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Fred J. Taylor, MBE - July 2008

Fred J. Taylor, MBE


Frederick James Taylor, MBE, died on the 7th May, 2008 at the age of 89. Some might say he'd lived a long life; for others, it wasn't long enough, but he has left a literary legacy which will surely endure, as readers of his books and articles re-read and enjoy them for many years to come. And with the foundation of a charitable trust in his memory, Angling Heritage (UK), future generations will also be able to listen to the reminiscences of this elder-statesman in the world of angling and country writing.

In November 2006, a recording was made of his recollections, along with those of another highly respected angling writer and historian, Fred Buller. Keith Elliott, editor of Classic Angling conducted the interview, which was a joy; it lasted for most of the day, and so much remained untold. Fred J. reminisced about school days and said: 'I hated school. I hated it with a passion. I used to daydream. I wanted to be out climbing trees, walking the stream with my catapult [],' but despite his aversion to academia, he won a scholarship to Aylesbury Grammar School, after his father promised him a bike if he sat the exam. He also said he needn't go to the school. So when forced to attend, Fred J. became a rebel, frequently playing truant; but he was an intelligent boy who excelled in languages, and years later, this natural flair became the foundation for his success as a writer.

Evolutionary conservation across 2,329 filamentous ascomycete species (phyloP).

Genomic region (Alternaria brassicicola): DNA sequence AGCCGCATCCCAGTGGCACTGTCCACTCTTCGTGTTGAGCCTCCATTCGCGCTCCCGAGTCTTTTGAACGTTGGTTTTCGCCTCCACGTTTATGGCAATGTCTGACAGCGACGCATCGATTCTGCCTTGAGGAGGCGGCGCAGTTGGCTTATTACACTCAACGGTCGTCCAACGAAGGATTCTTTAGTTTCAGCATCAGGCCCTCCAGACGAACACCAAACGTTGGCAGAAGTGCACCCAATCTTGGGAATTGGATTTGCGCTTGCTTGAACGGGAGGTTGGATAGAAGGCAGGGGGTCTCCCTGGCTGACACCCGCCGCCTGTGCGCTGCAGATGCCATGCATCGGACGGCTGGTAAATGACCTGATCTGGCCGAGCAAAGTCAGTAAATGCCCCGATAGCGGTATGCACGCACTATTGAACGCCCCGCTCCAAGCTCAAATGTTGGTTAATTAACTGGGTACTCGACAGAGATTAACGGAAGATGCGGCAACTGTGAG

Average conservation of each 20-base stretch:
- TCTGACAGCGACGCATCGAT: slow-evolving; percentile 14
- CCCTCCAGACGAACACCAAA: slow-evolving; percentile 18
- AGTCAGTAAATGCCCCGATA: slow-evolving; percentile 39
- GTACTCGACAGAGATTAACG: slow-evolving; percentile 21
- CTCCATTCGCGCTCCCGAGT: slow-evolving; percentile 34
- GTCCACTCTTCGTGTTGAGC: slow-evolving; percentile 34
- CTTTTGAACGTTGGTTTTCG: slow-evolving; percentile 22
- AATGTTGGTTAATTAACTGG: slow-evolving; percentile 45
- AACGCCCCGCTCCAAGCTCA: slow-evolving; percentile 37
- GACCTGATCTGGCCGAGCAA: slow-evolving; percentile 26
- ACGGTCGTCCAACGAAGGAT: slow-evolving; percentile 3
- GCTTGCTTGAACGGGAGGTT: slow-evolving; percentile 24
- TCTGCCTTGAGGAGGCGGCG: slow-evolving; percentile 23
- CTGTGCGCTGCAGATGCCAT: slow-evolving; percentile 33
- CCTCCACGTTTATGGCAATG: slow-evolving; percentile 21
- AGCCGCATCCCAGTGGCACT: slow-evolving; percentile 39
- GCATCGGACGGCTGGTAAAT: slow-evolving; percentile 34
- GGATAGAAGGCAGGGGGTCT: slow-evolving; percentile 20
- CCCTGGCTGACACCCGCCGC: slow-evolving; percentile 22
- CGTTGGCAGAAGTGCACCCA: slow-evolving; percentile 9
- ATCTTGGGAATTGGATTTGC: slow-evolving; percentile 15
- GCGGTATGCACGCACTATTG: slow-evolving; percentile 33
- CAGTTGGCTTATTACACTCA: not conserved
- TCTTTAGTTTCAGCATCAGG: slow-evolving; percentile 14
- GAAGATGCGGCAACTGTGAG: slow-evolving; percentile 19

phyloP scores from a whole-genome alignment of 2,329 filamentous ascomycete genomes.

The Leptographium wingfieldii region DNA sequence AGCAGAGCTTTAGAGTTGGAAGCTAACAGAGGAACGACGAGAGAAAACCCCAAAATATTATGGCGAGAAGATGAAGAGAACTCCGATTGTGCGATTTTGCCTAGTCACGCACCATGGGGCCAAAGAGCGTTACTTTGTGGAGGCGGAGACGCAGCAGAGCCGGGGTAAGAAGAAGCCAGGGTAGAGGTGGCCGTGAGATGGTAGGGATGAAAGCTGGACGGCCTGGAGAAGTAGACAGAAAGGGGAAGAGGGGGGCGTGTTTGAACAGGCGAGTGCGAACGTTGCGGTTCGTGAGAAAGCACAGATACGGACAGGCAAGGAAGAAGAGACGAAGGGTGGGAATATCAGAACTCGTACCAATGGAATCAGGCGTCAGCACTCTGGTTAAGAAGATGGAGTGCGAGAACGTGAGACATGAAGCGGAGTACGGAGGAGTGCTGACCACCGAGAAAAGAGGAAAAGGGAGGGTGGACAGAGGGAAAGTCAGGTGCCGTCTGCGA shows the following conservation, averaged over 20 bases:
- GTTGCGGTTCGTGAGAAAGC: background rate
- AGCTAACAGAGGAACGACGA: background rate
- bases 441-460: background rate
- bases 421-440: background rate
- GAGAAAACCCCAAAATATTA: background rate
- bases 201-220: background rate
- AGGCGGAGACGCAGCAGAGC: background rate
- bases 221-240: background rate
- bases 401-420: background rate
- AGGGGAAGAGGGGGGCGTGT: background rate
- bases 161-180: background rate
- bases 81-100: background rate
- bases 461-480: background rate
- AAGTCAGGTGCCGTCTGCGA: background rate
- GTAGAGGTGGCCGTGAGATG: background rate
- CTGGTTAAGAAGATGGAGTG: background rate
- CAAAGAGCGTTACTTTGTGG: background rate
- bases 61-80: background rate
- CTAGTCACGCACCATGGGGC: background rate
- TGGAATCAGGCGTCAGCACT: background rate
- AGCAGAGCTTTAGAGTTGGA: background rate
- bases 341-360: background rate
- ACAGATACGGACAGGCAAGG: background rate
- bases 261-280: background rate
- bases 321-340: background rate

I recently received a parcel of books - nothing unusual in that you might think as I run a bookshop, except for the fact that they were Fred J's schoolbooks, and they had been sent to me by his daughter Valerie for conservation. It made me smile to see his name, school, and form number written on the fly-leaves, and it set me thinking about what he would have read as a boy; what inspired him to follow his chosen career as a countryman and author of renown?